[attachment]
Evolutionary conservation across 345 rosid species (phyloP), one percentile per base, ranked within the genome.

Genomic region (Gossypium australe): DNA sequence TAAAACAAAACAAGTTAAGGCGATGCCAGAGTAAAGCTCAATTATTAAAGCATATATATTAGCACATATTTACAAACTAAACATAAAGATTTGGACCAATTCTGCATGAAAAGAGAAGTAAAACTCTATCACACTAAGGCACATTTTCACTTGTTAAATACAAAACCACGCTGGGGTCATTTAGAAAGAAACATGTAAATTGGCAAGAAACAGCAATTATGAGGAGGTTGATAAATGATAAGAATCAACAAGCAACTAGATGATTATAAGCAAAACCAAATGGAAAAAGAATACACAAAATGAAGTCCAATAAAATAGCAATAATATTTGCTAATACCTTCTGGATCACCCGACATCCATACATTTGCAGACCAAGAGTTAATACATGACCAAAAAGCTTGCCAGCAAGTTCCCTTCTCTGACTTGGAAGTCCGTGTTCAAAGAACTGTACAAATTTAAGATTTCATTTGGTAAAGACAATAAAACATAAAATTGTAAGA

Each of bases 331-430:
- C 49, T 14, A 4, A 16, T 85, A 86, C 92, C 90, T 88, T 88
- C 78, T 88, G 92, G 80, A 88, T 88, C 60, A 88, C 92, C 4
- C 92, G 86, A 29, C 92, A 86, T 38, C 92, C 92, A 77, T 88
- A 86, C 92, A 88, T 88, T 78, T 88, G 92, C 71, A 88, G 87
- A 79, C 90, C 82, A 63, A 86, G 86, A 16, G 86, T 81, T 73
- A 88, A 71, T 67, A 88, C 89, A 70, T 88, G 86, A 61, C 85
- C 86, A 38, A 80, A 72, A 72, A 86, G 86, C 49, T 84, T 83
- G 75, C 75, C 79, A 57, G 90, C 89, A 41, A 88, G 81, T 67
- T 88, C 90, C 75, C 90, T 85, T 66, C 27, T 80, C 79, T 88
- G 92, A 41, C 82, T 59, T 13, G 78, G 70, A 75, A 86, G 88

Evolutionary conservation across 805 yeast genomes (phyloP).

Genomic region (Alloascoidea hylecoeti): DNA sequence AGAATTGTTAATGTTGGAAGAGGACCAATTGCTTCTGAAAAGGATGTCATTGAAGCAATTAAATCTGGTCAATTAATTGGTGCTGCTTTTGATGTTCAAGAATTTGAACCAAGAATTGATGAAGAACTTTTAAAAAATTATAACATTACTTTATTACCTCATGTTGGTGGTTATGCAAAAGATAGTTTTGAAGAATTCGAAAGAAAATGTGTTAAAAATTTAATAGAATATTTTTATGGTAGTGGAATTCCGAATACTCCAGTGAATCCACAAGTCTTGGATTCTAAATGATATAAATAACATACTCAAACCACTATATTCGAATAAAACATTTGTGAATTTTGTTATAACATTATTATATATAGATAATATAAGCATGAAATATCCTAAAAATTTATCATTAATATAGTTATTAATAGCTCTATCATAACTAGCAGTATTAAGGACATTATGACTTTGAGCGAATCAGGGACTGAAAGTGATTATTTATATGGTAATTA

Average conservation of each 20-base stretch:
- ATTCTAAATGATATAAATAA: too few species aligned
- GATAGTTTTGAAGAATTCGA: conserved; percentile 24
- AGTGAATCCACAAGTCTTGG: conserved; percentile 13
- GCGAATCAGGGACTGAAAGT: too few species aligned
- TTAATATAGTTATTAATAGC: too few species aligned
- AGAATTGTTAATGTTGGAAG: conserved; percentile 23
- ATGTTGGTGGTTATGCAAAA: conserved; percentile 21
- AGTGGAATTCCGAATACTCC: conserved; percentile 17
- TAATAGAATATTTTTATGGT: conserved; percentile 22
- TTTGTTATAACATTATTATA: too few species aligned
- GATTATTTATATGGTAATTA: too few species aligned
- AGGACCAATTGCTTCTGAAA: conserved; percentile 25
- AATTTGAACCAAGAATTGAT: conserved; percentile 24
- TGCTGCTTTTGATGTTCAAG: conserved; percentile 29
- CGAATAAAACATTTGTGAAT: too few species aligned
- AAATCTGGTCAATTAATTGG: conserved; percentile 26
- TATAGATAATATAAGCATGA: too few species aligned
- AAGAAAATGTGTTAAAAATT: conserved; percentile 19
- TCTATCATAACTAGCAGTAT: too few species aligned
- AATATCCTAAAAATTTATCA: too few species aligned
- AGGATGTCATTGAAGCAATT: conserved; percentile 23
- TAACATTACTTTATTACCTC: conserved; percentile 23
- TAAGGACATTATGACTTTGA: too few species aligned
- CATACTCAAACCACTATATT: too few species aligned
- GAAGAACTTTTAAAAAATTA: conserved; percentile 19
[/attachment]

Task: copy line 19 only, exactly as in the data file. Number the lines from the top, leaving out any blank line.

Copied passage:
- AGTGAATCCACAAGTCTTGG: conserved; percentile 13